Compared to box filters, the triangular filter behaves much better as a low-pass because the ripples in its frequency response are more attenuated, thus limiting high frequency leakages and introducing less distortions. Despite its superior results that make it a better choice in many applications over the box filter, it is in general not separable (only those with square support are) so it cannot be as efficiently implemented in all cases.

## Gaussian filter

The Gaussian filter is a convolution smoothing filter where the kernel weights are taken from a Gaussian distribution. For a zero-mean distribution with assigned variance \(\sigma^2\) the Gaussian is given by the following function

$$ h(i,j) = k e^{-\frac{i^2+j^2}{2 \sigma^2}} \tag{4}$$

where the \(\sigma\) parameter controls how the weights are distributed in the kernel and determines the “smoothing strength” of the filter, and \(k\) a constant used to normalize the function. Fig.9 shows a 2D Gaussian with zero mean and \(\sigma=1\)

In order to be used with digital images, however, the Gaussian must be discretized with a process of sampling and quantization so that it can be approximated into the finite support of a kernel. Following are two examples of Gaussian kernels for \(\sigma = 1.4\) and \(\sigma = 2\)

$$ \frac{1}{115} \begin{bmatrix} 2 & 4 & 5 & 4 & 2 \\ 4 & 9 & 12 & 9 & 4 \\ 5 & 12 & 15 & 12 & 5 \\ 4 & 9 & 12 & 9 & 4 \\ 2 & 4 & 5 & 4 & 2 \end{bmatrix}, \hspace{10pt} \frac{1}{104} \begin{bmatrix} 1 & 1 & 2 & 2 & 2 & 1 & 1 \\ 1 & 2 & 2 & 4 & 2 & 2 & 1 \\ 2 & 2 & 4 & 8 & 4 & 2 & 2 \\ 2 & 4 & 8 & 16 & 8 & 4 & 2 \\ 2 & 2 & 4 & 8 & 4 & 2 & 2 \\ 1 & 2 & 2 & 4 & 2 & 2 & 1 \\ 1 & 1 & 2 & 2 & 1 & 1 & 1 \end{bmatrix} \tag{5}$$

The results produced by this filter can be observed in Fig.10 where the same original image used for the previous examples has been processed using the kernels (5).

The Gaussian filter has a series of properties that collectively make it a better choice over many other linear filters. First of all, it is isotropic, meaning that its smoothing effect is the same in any direction. In other words, it’s rotation-invariant and works equally well regardless of the orientation of the image.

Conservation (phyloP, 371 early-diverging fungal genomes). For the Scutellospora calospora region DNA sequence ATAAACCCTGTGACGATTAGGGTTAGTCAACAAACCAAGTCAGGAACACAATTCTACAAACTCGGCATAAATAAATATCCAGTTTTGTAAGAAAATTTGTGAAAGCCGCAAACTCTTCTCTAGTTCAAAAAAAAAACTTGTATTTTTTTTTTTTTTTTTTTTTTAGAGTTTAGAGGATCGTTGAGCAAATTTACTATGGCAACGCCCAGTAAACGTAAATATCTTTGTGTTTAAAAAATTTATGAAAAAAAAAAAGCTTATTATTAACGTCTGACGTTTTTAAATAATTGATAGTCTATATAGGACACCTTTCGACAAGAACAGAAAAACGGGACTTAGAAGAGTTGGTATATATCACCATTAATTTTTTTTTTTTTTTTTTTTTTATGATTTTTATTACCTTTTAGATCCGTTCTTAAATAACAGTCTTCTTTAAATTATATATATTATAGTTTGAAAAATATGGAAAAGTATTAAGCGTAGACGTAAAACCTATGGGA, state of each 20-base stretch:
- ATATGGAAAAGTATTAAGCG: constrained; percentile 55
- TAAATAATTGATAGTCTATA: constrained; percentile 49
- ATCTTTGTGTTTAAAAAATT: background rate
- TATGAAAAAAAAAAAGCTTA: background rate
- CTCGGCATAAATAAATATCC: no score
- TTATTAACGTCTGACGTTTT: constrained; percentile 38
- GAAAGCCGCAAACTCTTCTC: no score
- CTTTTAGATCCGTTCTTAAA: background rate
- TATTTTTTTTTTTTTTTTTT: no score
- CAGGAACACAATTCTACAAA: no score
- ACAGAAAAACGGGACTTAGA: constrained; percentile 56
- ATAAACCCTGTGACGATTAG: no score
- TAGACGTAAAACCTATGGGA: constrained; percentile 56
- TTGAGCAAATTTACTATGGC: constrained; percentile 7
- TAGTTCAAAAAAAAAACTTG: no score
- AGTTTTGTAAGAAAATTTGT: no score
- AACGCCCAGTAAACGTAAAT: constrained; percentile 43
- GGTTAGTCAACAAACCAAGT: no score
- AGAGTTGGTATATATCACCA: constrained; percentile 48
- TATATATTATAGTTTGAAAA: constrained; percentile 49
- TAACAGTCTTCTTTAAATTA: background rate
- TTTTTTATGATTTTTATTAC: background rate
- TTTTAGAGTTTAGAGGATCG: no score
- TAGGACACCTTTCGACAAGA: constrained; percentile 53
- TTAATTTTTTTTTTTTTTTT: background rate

It performs a weighted average in a circular neighborhood around the central pixel giving each pixel a weight that’s inversely proportional to its distance to the centre. The consequence is that closer pixels contribute more than further away pixels, supposedly less representative of the local feature. As a result, details are less distorted compared to uniform filters, as can be seen in Fig.11

The image in Fig.11 has been processed with a box filter (a) and a Gaussian filter (b) at the same level of smoothing. The closeups show how the uniform filter distorts the details with an irregular boxy pattern, while the Gaussian filter does a better job at preserving the local features by seamlessly joining the processed patches with the surroundings achieving a more natural feel.

The frequency response of the Gaussian filter is much better behaved than all the others discussed so far. In fact, the Fourier transform of a Gaussian is another Gaussian that monotonically and asymptotically decreases to zero. This means that there are no ripples in the stop-band and, therefore, no frequency leakages so that local details are better preserved, as can be seen in Fig.11 (in reality, due to the discretization process the curve is not perfectly flat and there are still some minor oscillations, but their effect is much less evident compared to box filters).